Content tagged with: people
How do effective Agile and Scrum leaders act? Agile advice often mentions abstract concepts, like allow the team to self-organise, without illustrating what a leader should do if this doesn’t happen or things go wrong.
The patterns and anti-patterns of human system design sound familiar. This presentation discusses a few of them, including: Good/Bad UX, Enlightening/Confounding Data, Robust/Weak Architecture.
Linda Rising shares influence strategies that you can use to more effectively convince others to see things your way. You’ve tried and tried to convince people of your position. You’ve laid out your logical arguments on impressive PowerPoint slides—but you are still not able to sway them. Cognitive scientists understand that the approach you are taking is rarely successful. Often you must speak to others’ subconscious motivators rather than their rational, analytic side.
Martin Alaimo thinks that personal issues are rarely discussed in Scrum retrospectives. In this article, he discusses how he includes in retrospectives a special section to address personal issues. He explains how he uses retrospectives to build Scrum between the Scrum team members.
In Agile and Scrum, we spend a lot of time talking about how to better manage software development teams using processes, methods, prescriptions and other rules of thumb. We spend very little time talking about the largest and most important ingredient of any agile team: the team and people themselves
Self-organizing Scrum and agile teams need to determine how best to manage the flow of their work to get the job done each iteration. Flexible and high-performing agile development teams are composed of members with T-shaped skills and a Musketeer attitude that enable them to swarm to success.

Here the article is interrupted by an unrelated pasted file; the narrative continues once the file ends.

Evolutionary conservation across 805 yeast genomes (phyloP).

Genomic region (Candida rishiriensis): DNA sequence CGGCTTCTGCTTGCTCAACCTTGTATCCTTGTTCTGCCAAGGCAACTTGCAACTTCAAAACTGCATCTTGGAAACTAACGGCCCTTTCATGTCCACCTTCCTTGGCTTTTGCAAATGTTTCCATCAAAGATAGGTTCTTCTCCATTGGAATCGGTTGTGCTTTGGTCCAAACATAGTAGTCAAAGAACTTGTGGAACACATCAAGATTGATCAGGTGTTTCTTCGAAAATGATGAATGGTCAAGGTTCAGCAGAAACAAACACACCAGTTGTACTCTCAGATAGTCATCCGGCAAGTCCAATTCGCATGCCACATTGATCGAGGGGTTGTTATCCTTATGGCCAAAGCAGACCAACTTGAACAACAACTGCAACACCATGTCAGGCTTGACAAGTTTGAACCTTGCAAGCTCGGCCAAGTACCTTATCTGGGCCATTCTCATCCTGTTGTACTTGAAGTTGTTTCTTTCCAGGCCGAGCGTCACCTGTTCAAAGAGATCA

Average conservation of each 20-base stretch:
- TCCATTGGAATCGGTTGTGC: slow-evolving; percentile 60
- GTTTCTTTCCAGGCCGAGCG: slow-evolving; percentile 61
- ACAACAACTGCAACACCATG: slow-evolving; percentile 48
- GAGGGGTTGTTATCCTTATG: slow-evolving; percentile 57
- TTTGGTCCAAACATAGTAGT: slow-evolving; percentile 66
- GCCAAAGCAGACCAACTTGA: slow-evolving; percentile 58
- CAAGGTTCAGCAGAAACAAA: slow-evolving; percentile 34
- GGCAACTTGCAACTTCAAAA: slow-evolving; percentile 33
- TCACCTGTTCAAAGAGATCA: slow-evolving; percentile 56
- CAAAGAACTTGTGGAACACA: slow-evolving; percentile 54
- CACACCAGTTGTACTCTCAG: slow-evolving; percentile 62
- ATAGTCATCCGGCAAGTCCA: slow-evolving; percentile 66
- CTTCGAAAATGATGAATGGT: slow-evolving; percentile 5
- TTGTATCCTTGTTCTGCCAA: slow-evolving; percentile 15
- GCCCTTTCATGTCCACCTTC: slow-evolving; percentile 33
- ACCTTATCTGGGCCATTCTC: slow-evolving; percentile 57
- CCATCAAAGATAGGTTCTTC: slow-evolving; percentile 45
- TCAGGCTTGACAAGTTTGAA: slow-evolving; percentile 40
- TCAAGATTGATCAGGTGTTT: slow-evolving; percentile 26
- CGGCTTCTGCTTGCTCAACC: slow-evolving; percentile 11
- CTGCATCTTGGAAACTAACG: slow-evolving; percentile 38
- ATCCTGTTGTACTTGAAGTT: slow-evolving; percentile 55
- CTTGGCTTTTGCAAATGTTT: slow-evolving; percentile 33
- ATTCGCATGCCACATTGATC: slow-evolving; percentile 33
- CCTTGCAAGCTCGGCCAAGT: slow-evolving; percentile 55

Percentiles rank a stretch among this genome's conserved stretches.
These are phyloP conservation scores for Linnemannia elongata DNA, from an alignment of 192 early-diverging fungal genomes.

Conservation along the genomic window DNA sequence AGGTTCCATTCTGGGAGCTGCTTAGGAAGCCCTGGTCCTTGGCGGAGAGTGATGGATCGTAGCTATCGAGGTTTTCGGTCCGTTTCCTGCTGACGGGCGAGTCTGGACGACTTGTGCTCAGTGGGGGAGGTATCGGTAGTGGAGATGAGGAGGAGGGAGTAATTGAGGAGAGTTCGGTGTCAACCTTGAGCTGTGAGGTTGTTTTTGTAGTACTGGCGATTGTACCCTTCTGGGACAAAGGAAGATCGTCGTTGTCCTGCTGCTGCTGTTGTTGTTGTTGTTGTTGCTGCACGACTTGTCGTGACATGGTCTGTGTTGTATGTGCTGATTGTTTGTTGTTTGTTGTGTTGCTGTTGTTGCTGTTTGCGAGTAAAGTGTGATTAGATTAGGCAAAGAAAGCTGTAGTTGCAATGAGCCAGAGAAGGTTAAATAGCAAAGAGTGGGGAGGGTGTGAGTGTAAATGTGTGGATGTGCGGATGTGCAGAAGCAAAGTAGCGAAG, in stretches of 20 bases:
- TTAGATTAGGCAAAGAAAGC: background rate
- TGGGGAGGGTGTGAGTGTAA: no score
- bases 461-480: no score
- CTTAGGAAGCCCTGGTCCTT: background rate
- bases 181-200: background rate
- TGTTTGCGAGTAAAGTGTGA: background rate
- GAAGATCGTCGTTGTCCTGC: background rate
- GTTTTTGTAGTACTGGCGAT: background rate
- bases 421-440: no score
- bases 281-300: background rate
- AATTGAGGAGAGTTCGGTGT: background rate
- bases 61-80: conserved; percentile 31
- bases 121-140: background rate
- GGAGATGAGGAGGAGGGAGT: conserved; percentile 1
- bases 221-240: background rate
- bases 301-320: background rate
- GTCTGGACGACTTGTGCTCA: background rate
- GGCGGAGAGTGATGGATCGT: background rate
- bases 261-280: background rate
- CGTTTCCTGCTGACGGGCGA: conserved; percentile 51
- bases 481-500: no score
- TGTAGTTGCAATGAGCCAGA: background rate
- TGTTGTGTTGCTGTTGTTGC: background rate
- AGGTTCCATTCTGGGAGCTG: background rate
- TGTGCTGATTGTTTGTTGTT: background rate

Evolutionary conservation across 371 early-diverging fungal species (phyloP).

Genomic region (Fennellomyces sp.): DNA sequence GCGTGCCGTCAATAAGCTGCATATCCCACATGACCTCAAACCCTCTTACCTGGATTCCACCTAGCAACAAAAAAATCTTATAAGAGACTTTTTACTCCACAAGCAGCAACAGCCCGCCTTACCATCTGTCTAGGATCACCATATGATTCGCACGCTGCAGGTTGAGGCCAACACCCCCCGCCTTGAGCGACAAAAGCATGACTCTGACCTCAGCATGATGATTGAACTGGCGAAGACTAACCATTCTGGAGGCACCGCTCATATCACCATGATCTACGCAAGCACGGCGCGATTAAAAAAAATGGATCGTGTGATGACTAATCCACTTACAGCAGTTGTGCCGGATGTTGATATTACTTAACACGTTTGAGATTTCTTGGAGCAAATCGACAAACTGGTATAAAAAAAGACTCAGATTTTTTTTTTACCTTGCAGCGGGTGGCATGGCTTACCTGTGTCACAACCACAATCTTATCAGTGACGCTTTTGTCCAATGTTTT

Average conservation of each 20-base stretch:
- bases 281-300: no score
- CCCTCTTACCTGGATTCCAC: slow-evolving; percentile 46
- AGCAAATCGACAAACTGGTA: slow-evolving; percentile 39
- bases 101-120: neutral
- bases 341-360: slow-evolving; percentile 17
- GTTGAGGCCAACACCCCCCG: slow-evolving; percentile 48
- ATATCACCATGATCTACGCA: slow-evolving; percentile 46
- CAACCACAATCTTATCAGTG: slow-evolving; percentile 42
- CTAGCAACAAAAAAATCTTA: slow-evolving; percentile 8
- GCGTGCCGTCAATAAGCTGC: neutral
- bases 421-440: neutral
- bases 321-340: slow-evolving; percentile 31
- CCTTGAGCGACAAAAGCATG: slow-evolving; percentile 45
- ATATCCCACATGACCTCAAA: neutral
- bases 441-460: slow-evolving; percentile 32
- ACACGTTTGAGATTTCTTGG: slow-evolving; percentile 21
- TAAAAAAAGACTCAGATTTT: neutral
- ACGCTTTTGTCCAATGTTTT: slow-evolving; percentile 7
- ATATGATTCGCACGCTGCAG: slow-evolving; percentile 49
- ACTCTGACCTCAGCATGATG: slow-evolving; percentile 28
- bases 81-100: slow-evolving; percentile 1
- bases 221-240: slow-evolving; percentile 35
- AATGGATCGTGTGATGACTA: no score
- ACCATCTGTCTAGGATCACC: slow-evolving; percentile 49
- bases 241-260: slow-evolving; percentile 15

If Scrum provides the project management framework used in a majority of Agile projects, eXtreme Programming (XP) is the main source of technical practices for Agile software development. This book written by Alan Shalloway, Scott Bain, Ken Pugh and Amir Kolsky is focused on these technical aspects. The first part deal with the coding and testing activities and the second part discusses how to handle the software design activity with an Agile perspective.
Scrum likes to rely the technical practices recommended by eEXtreme Programming to improve the software quality. Pair programming is one of these practices, even if surveys tell us that it is not used as much as other practices like test-driven development (TDD). In this article, Zee Spencer shares four common pitfalls of pair programming and tell us how to avoid them.
Most of us do the exercise of rating team members every year even if we know that software is built by teams, not individuals. Moreoever, each individual needs to actively collaborate to produce quality software. This means that everyone on the team needs to take collective ownership and help each other, because the motive is not to be a hero but to build an end product of the utmost quality and predictability.
Analyzing the bottleneck faced by a Scrum team, Mark Levison introduces in this blog post the concept of Skills Matrix. The Skill Matrix is a visual management tool that shows at a glance how much cross-training you have in your organization between different people and different tasks.